Taking a strategic approach to your employer brand program is likely to result in CEO/senior management engagement and allocation of the resources required to effectively build competitive advantage like companies such as Google, PwC, and McKinsey & Co have consistently achieved over time and that regularly rank highly as ‘best places to work.'
Having a clearly defined strategy is the most important factor in achieving employer branding objectives.
That’s the takeaway from the Employer Brand Institute’s Global Research Study of more than 2,000 companies.
Engaging the CEO and senior management in the benefits of employer branding also ranks highly. Surprisingly, conducting internal and external market research ranked the lowest in importance, suggesting companies are rushing into employer branding without a clear direction of where they are heading.
The results of the global study should be a concern for CEOs where money invested in employer branding initiatives may be misdirected and/or misaligned with the business strategy. Most companies are in the early stages of developing an employer brand strategy that builds competitive advantage (globally only 16% have a clearly defined strategy), so the survey results provide some important guidance for leaders to ensure their investments are focused on priority areas.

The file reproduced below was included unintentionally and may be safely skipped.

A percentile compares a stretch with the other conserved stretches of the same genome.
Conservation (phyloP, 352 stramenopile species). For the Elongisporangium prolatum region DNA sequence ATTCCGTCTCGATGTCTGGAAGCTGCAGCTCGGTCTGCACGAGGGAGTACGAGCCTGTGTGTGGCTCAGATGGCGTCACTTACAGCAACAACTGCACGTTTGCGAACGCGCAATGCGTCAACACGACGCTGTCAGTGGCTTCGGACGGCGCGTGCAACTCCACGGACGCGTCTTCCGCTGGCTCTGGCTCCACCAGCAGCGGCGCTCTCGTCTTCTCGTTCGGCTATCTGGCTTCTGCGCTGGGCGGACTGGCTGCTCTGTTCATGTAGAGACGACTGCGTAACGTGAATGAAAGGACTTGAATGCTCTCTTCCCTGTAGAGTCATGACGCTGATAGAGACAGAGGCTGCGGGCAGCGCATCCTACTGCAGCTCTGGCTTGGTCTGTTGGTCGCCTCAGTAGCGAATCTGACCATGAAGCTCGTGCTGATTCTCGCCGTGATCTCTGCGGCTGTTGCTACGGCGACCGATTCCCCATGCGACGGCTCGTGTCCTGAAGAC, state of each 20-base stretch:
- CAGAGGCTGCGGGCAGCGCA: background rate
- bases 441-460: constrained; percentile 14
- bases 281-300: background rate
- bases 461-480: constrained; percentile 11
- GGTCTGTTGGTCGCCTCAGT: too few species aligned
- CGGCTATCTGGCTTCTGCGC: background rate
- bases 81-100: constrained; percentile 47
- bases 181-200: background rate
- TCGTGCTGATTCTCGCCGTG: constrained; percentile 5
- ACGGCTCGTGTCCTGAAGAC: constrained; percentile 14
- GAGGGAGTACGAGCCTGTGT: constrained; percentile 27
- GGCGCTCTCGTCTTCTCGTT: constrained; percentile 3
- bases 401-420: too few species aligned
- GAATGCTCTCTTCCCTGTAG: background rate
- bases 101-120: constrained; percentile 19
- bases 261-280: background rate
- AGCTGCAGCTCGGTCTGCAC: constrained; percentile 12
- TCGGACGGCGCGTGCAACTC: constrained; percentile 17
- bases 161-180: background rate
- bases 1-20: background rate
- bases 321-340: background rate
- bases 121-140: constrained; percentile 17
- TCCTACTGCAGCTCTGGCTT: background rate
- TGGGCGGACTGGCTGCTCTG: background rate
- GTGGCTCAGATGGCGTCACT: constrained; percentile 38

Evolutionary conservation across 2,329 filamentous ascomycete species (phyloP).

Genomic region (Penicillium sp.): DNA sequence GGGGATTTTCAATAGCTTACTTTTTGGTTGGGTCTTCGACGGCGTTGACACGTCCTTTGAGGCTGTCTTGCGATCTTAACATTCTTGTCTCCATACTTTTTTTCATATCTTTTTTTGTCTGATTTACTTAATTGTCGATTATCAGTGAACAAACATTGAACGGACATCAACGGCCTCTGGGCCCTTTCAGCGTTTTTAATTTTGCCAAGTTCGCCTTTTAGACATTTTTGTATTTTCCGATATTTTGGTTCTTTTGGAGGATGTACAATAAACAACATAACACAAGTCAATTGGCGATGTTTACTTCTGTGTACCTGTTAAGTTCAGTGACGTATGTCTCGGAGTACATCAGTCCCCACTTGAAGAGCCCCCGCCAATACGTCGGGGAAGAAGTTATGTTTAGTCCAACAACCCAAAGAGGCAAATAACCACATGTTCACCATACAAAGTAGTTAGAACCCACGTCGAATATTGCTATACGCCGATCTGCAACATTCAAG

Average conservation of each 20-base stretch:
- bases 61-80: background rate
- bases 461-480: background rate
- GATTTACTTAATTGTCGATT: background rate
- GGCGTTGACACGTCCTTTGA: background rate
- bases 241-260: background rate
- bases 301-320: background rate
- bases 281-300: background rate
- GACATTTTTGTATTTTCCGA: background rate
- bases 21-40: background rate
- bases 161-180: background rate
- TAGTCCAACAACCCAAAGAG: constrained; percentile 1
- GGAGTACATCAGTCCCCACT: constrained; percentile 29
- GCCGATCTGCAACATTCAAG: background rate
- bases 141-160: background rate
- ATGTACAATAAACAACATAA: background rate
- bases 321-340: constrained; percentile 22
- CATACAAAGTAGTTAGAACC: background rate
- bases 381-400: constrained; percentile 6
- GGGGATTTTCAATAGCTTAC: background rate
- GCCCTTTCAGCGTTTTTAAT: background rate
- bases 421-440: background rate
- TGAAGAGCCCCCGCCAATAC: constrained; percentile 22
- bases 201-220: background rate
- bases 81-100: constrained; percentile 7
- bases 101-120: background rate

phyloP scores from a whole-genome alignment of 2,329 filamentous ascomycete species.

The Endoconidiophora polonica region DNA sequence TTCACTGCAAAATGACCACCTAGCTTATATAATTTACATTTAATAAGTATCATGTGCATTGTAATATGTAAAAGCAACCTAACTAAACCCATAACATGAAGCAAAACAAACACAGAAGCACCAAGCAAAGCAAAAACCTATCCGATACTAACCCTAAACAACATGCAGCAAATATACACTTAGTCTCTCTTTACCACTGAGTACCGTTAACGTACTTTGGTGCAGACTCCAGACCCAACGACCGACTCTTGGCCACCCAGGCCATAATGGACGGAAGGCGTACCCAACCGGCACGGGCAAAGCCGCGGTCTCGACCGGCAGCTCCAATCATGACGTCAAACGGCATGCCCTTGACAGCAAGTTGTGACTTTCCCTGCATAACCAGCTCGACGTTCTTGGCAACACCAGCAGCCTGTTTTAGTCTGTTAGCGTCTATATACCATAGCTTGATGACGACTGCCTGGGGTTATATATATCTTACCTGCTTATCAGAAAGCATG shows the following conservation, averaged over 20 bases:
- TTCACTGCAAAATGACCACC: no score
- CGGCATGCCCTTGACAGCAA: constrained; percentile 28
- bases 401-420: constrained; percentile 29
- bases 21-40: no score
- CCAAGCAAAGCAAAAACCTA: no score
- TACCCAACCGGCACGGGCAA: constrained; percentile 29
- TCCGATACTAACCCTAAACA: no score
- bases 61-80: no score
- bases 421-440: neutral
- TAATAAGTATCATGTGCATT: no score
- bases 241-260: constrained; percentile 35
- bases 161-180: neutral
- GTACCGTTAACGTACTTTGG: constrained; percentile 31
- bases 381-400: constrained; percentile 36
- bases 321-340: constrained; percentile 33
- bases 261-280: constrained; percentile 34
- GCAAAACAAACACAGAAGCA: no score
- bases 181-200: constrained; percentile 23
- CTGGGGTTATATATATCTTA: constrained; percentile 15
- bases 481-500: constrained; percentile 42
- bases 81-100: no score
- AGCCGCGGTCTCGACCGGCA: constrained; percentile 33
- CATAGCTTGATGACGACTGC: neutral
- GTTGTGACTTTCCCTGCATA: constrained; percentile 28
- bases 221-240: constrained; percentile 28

The survey also found while 31% have a strategy, it can be developed further. Importantly, 37% of companies have already begun work on developing their employer brand strategy. A small percentage of respondents (13%) said their company does not have an employer branding strategy (see Figure 2). These companies may be in the early stages of developing a business case for investment or the department responsible for managing the employer brand may be having difficulty engaging the CEO and senior managers to allocate resources toward the strategy.
Getting it Right the First Time
We suggest six key areas to focus on to ensure you develop an employer brand strategy that will assist you achieve your program objectives.
1. Determine how employer branding is viewed inside your company